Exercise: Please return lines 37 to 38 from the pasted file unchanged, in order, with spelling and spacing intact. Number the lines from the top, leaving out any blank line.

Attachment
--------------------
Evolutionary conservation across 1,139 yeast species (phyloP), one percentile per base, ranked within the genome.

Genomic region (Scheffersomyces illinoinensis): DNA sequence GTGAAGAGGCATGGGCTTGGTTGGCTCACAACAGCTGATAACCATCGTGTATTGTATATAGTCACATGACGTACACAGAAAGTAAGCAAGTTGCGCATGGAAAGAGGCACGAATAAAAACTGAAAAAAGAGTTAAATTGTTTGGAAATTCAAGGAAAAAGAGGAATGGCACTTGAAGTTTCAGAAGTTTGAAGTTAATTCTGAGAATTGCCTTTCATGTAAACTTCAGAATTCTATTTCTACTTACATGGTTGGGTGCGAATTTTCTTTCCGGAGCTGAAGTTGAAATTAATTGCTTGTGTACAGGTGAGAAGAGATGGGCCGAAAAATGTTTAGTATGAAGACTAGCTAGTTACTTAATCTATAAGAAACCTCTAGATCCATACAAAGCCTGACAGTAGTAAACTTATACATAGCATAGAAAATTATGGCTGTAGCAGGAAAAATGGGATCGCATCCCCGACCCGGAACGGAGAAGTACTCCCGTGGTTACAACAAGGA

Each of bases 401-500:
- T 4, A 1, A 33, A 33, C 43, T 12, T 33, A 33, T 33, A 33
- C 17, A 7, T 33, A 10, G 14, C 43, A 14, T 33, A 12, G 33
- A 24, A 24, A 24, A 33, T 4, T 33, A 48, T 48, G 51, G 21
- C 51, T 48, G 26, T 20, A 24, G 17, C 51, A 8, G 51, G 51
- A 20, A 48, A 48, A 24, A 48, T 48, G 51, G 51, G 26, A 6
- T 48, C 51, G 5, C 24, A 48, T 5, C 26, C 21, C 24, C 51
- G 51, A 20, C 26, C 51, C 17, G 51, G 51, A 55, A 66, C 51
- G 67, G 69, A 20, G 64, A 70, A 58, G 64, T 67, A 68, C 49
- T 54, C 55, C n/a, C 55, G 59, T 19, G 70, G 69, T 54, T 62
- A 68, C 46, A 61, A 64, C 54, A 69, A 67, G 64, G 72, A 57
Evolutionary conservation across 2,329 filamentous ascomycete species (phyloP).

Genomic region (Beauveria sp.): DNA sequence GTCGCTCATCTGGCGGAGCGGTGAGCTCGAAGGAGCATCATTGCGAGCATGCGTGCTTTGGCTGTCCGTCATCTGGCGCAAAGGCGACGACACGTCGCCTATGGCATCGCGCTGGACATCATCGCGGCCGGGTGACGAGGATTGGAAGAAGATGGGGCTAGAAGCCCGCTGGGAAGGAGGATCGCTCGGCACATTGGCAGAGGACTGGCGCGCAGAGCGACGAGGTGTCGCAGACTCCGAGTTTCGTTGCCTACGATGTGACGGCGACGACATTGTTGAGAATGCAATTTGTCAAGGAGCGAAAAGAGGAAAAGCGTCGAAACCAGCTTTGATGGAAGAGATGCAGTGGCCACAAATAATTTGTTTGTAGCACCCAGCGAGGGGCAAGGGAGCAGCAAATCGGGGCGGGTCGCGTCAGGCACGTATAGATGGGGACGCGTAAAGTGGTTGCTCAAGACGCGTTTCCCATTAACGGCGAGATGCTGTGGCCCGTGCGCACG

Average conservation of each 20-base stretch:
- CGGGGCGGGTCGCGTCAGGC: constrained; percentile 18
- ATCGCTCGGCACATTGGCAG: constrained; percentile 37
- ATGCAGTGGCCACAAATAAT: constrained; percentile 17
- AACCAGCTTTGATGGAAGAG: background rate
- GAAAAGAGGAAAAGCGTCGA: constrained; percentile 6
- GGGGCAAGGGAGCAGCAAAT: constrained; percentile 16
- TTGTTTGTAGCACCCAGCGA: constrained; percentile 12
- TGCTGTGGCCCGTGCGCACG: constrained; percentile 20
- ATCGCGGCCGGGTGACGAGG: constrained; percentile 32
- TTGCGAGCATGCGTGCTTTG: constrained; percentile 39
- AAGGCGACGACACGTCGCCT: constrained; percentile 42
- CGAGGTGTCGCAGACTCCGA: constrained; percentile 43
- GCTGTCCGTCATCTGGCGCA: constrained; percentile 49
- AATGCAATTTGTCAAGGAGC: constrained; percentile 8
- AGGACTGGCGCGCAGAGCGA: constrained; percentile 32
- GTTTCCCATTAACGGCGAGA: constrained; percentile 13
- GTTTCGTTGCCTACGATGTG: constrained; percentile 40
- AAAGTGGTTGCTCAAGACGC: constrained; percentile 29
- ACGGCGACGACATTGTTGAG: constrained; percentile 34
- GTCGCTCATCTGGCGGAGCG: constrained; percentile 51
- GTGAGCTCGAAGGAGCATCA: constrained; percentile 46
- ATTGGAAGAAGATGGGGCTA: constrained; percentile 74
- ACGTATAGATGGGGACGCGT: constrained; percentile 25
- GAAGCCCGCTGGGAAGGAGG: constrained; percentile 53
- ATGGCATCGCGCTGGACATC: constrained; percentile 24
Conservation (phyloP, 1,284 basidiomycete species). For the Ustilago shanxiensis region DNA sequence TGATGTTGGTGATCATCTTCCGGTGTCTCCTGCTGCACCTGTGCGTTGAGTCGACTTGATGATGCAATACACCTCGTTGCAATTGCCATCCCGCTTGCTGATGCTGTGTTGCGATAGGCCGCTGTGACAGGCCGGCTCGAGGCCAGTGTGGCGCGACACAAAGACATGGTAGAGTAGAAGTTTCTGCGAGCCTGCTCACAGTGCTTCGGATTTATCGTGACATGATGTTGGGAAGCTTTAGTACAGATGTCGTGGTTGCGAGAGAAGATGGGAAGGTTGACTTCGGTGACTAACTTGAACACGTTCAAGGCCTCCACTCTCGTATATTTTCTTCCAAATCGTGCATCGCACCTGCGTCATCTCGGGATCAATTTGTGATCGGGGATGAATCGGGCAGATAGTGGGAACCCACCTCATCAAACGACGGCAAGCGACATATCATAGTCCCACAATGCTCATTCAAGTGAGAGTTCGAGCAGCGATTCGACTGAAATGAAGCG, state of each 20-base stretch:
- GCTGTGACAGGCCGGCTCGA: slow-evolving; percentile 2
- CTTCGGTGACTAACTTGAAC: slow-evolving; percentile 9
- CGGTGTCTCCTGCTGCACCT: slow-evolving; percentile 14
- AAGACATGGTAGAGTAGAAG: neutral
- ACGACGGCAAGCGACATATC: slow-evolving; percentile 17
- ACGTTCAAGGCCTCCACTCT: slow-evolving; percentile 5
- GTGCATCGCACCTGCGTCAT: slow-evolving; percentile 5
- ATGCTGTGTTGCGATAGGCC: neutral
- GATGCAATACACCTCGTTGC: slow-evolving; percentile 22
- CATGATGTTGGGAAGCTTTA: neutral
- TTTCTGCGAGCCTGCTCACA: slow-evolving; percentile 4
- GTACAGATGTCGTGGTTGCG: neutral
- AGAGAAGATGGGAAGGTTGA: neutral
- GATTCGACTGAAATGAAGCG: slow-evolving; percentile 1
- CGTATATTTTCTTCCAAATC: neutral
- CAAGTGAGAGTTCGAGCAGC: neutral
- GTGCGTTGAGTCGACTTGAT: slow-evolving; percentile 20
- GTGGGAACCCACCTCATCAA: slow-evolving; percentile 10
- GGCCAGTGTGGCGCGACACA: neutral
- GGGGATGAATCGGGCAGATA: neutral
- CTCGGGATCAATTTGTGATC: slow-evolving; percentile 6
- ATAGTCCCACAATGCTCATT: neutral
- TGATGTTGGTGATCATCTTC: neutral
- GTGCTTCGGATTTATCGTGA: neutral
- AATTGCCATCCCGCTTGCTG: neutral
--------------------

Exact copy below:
- GTGAGCTCGAAGGAGCATCA: constrained; percentile 46
- ATTGGAAGAAGATGGGGCTA: constrained; percentile 74